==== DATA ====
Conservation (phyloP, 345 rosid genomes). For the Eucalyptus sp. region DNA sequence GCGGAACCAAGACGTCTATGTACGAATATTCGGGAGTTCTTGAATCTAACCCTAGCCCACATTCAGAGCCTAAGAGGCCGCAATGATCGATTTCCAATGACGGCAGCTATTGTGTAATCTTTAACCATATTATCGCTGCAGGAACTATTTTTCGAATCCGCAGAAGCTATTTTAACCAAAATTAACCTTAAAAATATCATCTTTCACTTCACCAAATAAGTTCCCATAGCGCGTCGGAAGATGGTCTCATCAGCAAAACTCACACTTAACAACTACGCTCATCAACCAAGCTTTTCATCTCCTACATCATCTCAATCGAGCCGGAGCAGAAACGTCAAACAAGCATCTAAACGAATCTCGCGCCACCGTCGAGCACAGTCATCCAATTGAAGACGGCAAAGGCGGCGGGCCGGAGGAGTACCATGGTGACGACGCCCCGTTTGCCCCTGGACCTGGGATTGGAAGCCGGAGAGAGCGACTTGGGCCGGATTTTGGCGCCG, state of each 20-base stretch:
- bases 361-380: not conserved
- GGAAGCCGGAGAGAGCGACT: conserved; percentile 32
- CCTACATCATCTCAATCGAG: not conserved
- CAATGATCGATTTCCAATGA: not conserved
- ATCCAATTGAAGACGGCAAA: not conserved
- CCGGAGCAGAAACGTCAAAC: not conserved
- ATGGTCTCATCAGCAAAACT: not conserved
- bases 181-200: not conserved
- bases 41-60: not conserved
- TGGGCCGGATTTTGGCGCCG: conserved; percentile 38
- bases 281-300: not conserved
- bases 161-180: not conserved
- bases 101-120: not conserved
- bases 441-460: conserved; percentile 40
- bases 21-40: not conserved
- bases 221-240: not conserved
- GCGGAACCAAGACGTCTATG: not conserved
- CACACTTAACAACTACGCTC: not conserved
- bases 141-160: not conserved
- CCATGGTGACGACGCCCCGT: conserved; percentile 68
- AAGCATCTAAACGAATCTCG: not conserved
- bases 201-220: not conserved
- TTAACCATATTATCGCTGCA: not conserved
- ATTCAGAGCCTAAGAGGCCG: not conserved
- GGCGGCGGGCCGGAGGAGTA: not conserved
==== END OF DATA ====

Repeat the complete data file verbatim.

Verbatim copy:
Conservation (phyloP, 345 rosid genomes). For the Eucalyptus sp. region DNA sequence GCGGAACCAAGACGTCTATGTACGAATATTCGGGAGTTCTTGAATCTAACCCTAGCCCACATTCAGAGCCTAAGAGGCCGCAATGATCGATTTCCAATGACGGCAGCTATTGTGTAATCTTTAACCATATTATCGCTGCAGGAACTATTTTTCGAATCCGCAGAAGCTATTTTAACCAAAATTAACCTTAAAAATATCATCTTTCACTTCACCAAATAAGTTCCCATAGCGCGTCGGAAGATGGTCTCATCAGCAAAACTCACACTTAACAACTACGCTCATCAACCAAGCTTTTCATCTCCTACATCATCTCAATCGAGCCGGAGCAGAAACGTCAAACAAGCATCTAAACGAATCTCGCGCCACCGTCGAGCACAGTCATCCAATTGAAGACGGCAAAGGCGGCGGGCCGGAGGAGTACCATGGTGACGACGCCCCGTTTGCCCCTGGACCTGGGATTGGAAGCCGGAGAGAGCGACTTGGGCCGGATTTTGGCGCCG, state of each 20-base stretch:
- bases 361-380: not conserved
- GGAAGCCGGAGAGAGCGACT: conserved; percentile 32
- CCTACATCATCTCAATCGAG: not conserved
- CAATGATCGATTTCCAATGA: not conserved
- ATCCAATTGAAGACGGCAAA: not conserved
- CCGGAGCAGAAACGTCAAAC: not conserved
- ATGGTCTCATCAGCAAAACT: not conserved
- bases 181-200: not conserved
- bases 41-60: not conserved
- TGGGCCGGATTTTGGCGCCG: conserved; percentile 38
- bases 281-300: not conserved
- bases 161-180: not conserved
- bases 101-120: not conserved
- bases 441-460: conserved; percentile 40
- bases 21-40: not conserved
- bases 221-240: not conserved
- GCGGAACCAAGACGTCTATG: not conserved
- CACACTTAACAACTACGCTC: not conserved
- bases 141-160: not conserved
- CCATGGTGACGACGCCCCGT: conserved; percentile 68
- AAGCATCTAAACGAATCTCG: not conserved
- bases 201-220: not conserved
- TTAACCATATTATCGCTGCA: not conserved
- ATTCAGAGCCTAAGAGGCCG: not conserved
- GGCGGCGGGCCGGAGGAGTA: not conserved